Sony tells DSLR shooters they're idiots

Discussion in 'Digital Cameras' started by Alfred Molon, Nov 24, 2012.

  1. [/QUOTE]
    We have it on record that *you* think your eyes are reliable
    colour measurement instruments --- even when used in different
    circumstances and without being able to see both scenes at the
    same time --- whereas *I* claim they can easily be tricked /and/
    have given you enough pointers to research that on your own.

    Then we have it on record that you believe knowing that the eye
    can be tricked equals "you don't know what you are looking at".

    Maybe you /can/ bring proof that *your* eyes are good, absolute
    colourimeters, but I wouldn't bet a cent to an Earldom on it.


    Oh, BTW, let me congratulate you on embarking on your quest
    to ridicule me since I don't agree with you. But look up what
    Ghandi said about that.

    -Wolfgang
     
    Wolfgang Weisselberg, Dec 20, 2012
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  2. Alfred Molon

    Eric Stevens Guest

    You are reading too much into what I wrote, unless you believe white
    walls are never found in the presence of snow.
    Well, doesn't it?
    This is not just a discussion of colour.
    Tsk, tsk. You are too sensitive. Maybe you have seen too many Santa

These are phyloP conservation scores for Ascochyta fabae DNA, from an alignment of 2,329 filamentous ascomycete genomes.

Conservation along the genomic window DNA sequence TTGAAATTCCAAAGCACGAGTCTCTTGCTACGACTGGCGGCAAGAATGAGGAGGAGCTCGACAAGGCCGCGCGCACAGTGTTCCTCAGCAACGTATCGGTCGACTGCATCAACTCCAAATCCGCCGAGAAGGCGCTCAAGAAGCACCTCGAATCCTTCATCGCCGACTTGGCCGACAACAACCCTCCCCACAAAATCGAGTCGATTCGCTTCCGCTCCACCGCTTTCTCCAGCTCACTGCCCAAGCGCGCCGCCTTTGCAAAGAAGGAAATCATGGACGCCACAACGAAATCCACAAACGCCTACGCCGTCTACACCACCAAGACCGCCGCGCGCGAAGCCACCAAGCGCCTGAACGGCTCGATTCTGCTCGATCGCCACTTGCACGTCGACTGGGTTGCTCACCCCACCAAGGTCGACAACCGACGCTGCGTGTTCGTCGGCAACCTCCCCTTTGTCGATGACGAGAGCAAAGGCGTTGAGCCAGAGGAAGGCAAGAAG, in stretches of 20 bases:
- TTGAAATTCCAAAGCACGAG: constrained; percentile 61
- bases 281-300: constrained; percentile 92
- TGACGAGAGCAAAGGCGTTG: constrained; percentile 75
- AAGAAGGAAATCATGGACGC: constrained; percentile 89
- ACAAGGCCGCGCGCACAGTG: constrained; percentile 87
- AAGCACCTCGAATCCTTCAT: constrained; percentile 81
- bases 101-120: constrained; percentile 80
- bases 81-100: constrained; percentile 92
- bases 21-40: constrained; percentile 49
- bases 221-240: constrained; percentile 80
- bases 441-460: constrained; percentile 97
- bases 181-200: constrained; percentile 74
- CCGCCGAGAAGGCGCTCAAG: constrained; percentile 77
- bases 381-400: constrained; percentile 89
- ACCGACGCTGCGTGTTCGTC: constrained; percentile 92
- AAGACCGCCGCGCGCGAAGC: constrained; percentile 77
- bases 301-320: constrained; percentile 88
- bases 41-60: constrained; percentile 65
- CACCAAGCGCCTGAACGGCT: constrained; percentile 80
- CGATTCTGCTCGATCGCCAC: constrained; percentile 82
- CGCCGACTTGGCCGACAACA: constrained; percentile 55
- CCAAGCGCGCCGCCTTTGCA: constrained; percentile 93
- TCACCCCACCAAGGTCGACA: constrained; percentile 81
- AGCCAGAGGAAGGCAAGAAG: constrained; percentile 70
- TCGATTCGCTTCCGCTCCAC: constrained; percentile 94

Clauses in the mall?
     
    Eric Stevens, Dec 20, 2012
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  3. Alfred Molon

    Eric Stevens Guest

    Yes, that sometimes happens, in which case I delete the D-Lighting. On
    other occasions it makes a noticable difference to the image. It's
    very useful when it comes to helping sort out difficult exposure
    situations.
     
    Eric Stevens, Dec 20, 2012
  4. It was a generalisation based on the fact that in my sequence of
    camera purchases autoexposure has improved as the number of sensors
    has increased, and seeing others report similar experiences. Did the
    people you heard this from have personal experience, or were they
    reporting what they had heard?

    [snip]
    It *need* not, but in cases where the kind of autoexposure is biassed
    towards the in focus areas it inevitably will be as a natural
    consequence of the autofocus following the faces.
     
    Chris Malcolm, Dec 22, 2012
  5. They usually show you what you'll get. In certain circumstances they
    don't. You're right that learning what those circumsntaces are, and if
    an inquisitive person, why, is a good and useful idea. A brief glimpse
    of the taken shot flashed up on the LCD or EVF will immediately show
    you the difference between preview prediction and result.
    Of course. It would be nice if our cameras' auto functions were all
    infallibly perfect, but none of them are, and it's part of any
    inquisitive and careful photographer's work to find out when they
    can't be trusted.
    No in the sense that both photographer and camera are in taking still
    photographs mode. Yes in the sense that some of what the camera has to
    do to offer this kind of preview mode is similar to some aspects of
    video.
    True if "they" are lazy or learning impaired. Not true if they're
    inquisitive and capable. You seem to be criticising these kinds of
    camera features on the grounds that they permit morons to use cameras
    without understanding anything about photography. Why is that a
    problem? And why should that be of any interest to those of us who
    want to learn how our cameras work?